What a disappointment this Armageddon Time, a new feature film from the immensely talented filmmaker James Gray, awarded and acclaimed from his first film made when he was only 24 years old. A polished, but ironically anonymous production that lacks its depth on almost every level.
It’s no secret, Ad Astra, his previous feature film, which was also his biggest and most ambitious in his career, made him see all the colors. Sensitive, but caught between two desires, the film remained suspended between the demands of the studios and the passion of its creator. It is therefore not surprising that in order to recharge his batteries, James Gray wanted to return to the source of something imminently personal.
So, after reaching for the stars and exploring the future for the first time, he drastically returned to the past, but also to his native Queens, which he had not visited for over a decade. Freely inspired by his childhood, we should have found there his most sensitive and personal film of his career and it is somewhat with these expectations that we approached the film, already knowing all his know-how . The result could hardly be more contradictory.
We knew we’d be ready to follow Gray anywhere, as evidenced by his sublime The Lost City of Z caught up in the dangers and splendors of the Amazon, but we obviously have a weakness when he wanders through the alleys of the small neighborhoods with the criminals not too far away, the kind of criminal he knows like the back of his hand with its more than concise Little Odessa, The Yards and of course We Own the Night. And this, even if his sensitivity still made us drool when he delivered, as if by surprise, his disconcerting Two Lovers. From a filmography that has never been afraid to dare, we would not have expected to find it in such a simplistic form.
Is that it Armageddon Time finds in his heart a mischievous young boy who is a bit lost and who everyone tries to put back on the right path. Except that there are in parallel all the problems of the time (which are ultimately almost all the same as today) of the social and racial class struggle.
The era is recreated with all the delicacy that we know from the director, and it is impossible not to fully immerse yourself in this not so distant reality, especially with the images of the wonderful Darius Khondji. The cast does have a few nuggets, especially because Anthony Hopkins has all the greatness and gentleness he has repeatedly demonstrated, while Jeremy Strong and Anne Hathaway (with a judiciously restrained game) form a couple that is more than realistic and unifying as much in its strengths than in its weaknesses.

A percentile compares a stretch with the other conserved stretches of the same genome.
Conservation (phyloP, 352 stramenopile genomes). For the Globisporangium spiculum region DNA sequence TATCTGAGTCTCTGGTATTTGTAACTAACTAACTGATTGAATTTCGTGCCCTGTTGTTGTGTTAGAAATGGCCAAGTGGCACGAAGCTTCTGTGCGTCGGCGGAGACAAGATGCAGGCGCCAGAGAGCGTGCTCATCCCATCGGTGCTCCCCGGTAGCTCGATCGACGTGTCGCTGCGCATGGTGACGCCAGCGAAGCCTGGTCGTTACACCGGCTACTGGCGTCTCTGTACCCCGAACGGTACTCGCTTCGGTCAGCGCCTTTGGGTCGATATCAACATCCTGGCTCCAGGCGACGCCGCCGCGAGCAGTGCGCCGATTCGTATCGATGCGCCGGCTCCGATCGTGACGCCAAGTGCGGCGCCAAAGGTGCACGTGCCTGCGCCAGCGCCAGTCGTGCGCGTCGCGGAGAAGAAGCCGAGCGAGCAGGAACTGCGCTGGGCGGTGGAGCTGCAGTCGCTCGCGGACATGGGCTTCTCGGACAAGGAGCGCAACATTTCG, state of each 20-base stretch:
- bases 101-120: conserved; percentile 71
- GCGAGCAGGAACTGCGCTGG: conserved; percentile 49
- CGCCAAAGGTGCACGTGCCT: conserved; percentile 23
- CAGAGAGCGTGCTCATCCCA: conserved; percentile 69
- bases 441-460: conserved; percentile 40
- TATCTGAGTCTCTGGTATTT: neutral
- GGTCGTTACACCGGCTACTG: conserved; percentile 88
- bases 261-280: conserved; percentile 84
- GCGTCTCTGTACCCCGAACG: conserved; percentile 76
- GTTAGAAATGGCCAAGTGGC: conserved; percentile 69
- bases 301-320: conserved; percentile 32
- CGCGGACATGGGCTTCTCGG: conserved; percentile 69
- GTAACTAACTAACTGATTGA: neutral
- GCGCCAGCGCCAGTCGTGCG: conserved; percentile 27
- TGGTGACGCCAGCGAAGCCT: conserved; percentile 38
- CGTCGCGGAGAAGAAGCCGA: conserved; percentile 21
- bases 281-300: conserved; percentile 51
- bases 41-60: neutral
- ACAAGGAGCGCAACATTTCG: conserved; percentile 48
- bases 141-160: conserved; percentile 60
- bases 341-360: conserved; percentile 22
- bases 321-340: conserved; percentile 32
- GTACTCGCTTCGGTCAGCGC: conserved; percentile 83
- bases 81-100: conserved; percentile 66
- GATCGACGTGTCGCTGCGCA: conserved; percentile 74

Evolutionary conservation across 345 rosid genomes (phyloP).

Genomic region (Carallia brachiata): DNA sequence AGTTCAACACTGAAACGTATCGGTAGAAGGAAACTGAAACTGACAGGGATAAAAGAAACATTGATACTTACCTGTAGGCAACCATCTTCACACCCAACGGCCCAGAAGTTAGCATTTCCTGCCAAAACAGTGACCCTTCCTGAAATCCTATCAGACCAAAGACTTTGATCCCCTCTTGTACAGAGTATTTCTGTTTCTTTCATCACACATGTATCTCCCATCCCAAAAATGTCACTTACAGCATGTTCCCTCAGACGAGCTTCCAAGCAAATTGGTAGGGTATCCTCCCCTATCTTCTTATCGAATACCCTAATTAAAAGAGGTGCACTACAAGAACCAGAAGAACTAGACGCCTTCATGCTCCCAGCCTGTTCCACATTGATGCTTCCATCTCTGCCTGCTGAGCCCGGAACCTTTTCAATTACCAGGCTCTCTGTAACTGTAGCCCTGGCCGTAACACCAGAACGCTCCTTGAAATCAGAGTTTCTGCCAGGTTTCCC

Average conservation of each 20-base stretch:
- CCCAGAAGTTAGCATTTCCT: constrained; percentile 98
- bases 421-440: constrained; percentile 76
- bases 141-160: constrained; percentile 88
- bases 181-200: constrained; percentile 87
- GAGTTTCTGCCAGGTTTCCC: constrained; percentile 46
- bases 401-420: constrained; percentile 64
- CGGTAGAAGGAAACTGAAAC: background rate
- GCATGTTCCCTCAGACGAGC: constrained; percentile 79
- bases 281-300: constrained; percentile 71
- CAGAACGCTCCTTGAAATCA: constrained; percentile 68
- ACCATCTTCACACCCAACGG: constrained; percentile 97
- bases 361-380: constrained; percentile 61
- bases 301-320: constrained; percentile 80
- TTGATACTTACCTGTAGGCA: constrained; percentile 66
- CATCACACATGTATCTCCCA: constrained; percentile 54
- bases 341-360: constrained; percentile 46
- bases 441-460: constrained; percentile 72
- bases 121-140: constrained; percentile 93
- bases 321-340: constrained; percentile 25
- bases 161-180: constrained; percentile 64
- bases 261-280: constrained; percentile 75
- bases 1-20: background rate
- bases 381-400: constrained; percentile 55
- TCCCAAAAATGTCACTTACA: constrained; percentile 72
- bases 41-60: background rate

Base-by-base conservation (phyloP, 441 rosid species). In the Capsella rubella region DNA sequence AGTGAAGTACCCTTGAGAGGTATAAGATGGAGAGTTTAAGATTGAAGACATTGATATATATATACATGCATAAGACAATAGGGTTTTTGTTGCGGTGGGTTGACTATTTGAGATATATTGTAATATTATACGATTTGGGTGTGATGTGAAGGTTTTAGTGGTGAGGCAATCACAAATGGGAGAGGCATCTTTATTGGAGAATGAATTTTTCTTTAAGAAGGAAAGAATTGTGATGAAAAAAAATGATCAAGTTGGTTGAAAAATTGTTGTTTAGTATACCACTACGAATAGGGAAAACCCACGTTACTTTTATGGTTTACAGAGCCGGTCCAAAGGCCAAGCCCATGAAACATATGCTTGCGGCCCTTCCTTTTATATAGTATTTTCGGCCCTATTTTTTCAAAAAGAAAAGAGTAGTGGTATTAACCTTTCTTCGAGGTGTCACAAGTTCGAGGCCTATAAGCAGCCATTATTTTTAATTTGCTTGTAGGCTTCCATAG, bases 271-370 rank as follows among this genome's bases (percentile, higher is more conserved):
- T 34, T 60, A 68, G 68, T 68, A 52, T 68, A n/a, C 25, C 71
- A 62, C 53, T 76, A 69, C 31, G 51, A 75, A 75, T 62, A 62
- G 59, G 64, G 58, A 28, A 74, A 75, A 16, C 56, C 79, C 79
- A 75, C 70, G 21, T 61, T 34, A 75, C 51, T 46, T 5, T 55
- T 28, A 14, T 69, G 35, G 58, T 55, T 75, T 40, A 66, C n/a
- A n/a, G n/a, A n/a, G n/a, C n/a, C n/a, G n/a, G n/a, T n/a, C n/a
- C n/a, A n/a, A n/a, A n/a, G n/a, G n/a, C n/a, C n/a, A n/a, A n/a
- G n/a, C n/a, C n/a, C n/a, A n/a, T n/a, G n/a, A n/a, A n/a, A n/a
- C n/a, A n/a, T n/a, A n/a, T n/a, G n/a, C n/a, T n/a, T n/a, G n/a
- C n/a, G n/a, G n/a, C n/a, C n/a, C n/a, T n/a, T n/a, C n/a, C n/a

Where we are less convinced is when the script aims to be more claiming (with far too much simplicity to demonstrate the true color of the issues), but also when it turns more into an involuntary absurdity, as in these scenes of families where a half-voluntary burlesque is sorely lacking in naturalness. This rhythm is not given to everyone, but the lack of naturalness is usually not a criticism that can be attributed to Gray and to do so here is certainly painful. And when Jessica Chastain finally shows up playing Maryanne Trump, Donald’s sister, we are on the verge of bad parody.
At less than two hours in length, the film seems much longer since there are few surprises and all the land surveyed has been surveyed a hundred times and usually in the best way. Perhaps entrusting the entire editing to Scott Morris, assistant in two of his previous films, was not yet a good idea. We have to believe that Gray should have waited a little longer before making his big comeback, history, perhaps, to recover more healthily from his emotions, but also to be able to refine his memories of youth.
Yet the themes and concerns of the director are there, the importance of the family in the heart, the duality of two different backgrounds as well, but not the force of acuity and accuracy that he had always been able to show us.
Without a real moment of anthology, James Gray develops here almost exclusively the much more nerdy side that he has never hidden, but always usually does with much more tact or at least with a richer depth, a more felt poetry. and a more dazzling, heartbreaking romanticism.
Armageddon Time could be the film of many filmmakers and we find it a pity not to find, in this ode to his past, all the genius that has never ceased to be attributed to the filmmaker. To see perhaps, but definitely not for those who would like to discover all the talent of James Gray, for that there are all the other films which until now had not offered any bad rating.
Armageddon Time hits theaters this Friday, November 4.